There was so much more to see than David, for example, we discovered a pair of Hurdy-gurdies that we couldn’t believe actually existed! They are musical instruments popular in the 18th century. Even after leaving the museum, there were amazing statues around the area as well.

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Whilst walking back to our bus stop we discovered a night market taking place. It was so busy and compact that it was a challenge just to walk through. We managed to bargain one of the stallholders into selling Bec a few scarves for a great price.

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After negotiating our way through the markets we eventually headed back to our accommodation, noticing a nice looking restaurant two buildings away we decided to treat ourselves to some traditional Italian pizza.

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Wednesday, 3rd September – Rome

Since studying Ancient Rome at University, one of Keith’s biggest dreams was to see the ruins in Rome. The Colosseum was our first stop. Again, like the Vatican, nothing can prepare you for the size of the thing. It’s huge. And old. In fact, it’s almost unbelievable that people could build something so massive so long ago. We took millions of photos and just loved being amongst the ruins.

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The outside and the main areas of the Colosseum were, of course, amazing, but what we didn’t expect was the museum. There were examples of Ancient Roman graffiti, artefacts and plans of the original Colosseum and how it worked – the sliding wooden deck was amazing!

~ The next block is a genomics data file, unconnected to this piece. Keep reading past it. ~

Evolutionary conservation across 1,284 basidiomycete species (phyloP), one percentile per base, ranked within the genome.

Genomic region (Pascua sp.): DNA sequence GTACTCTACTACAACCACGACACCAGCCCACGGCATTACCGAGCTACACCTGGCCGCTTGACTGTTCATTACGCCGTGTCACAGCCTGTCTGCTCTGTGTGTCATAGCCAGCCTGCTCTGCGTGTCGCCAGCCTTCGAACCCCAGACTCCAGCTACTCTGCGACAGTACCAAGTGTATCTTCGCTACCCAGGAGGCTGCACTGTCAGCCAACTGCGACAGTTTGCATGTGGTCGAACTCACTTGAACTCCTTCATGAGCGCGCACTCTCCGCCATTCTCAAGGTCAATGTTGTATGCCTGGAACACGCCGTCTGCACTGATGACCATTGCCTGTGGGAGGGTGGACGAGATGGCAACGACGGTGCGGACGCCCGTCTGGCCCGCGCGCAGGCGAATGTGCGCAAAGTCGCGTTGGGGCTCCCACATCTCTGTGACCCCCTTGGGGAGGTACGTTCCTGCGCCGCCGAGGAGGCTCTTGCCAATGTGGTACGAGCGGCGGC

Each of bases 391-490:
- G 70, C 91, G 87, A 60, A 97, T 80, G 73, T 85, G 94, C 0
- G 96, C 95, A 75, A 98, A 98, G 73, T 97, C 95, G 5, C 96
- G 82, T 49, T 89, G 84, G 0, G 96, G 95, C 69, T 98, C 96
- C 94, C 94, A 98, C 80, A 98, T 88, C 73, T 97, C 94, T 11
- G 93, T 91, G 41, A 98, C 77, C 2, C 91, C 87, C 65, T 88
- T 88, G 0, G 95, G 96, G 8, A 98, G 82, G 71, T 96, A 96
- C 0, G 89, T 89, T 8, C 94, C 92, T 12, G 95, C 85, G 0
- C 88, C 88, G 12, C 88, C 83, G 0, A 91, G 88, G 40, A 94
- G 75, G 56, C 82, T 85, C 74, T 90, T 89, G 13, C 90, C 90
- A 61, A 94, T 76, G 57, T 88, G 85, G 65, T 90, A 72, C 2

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From outside the Colosseum, it’s a short walk to Palatine Hill, the sight of many ancient ruins like the Roman Forum. The Forum was a meeting place and massive area where the aristocracy met. Now it’s a series of broken columns, but the scale is still impressive.

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After leaving the Roman Forum, we saw that there were many other similar ruins across the road. We stopped to buy some fruit from a local vendor near a statue of Julius Caesar and then walked through history – the Forum of Augustus, the Trajan Forum and the Trajan Forum Piazza. This amazing trail led us to a set of stairs where we had lunch, overlooking the Piazza Venezia and an enormous white marble building, Altare della Patria, built in honour of Italy’s first king and First World War soldiers.

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The next stop on our list was a church called Santa Maria sopra Minerva. It is famous for being the only existing original Gothic church building in Rome. In the 19th Century, a neo-Gothic restoration saw the ceiling painted blue with gilded stars. It also holds a Michelangelo statue and beautiful architecture not often seen in smaller churches.

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Construction of the Pantheon (our next stop) was started in about 13 BC. It was torn down, rebuilt, burned to the ground and rebuilt again and again. The actual writing on the facade shows who built it and when. But, the age is not what blows you away – it’s the size. In the photo below, you can get an understanding of how big the entryway is because of the people standing below. Inside is a domed roof with a single circular skylight (oculus). While inside we were told that we had to be quiet due to a church service going on, but we were the only ones. The multitudes of people still created a noise that blocked out the service.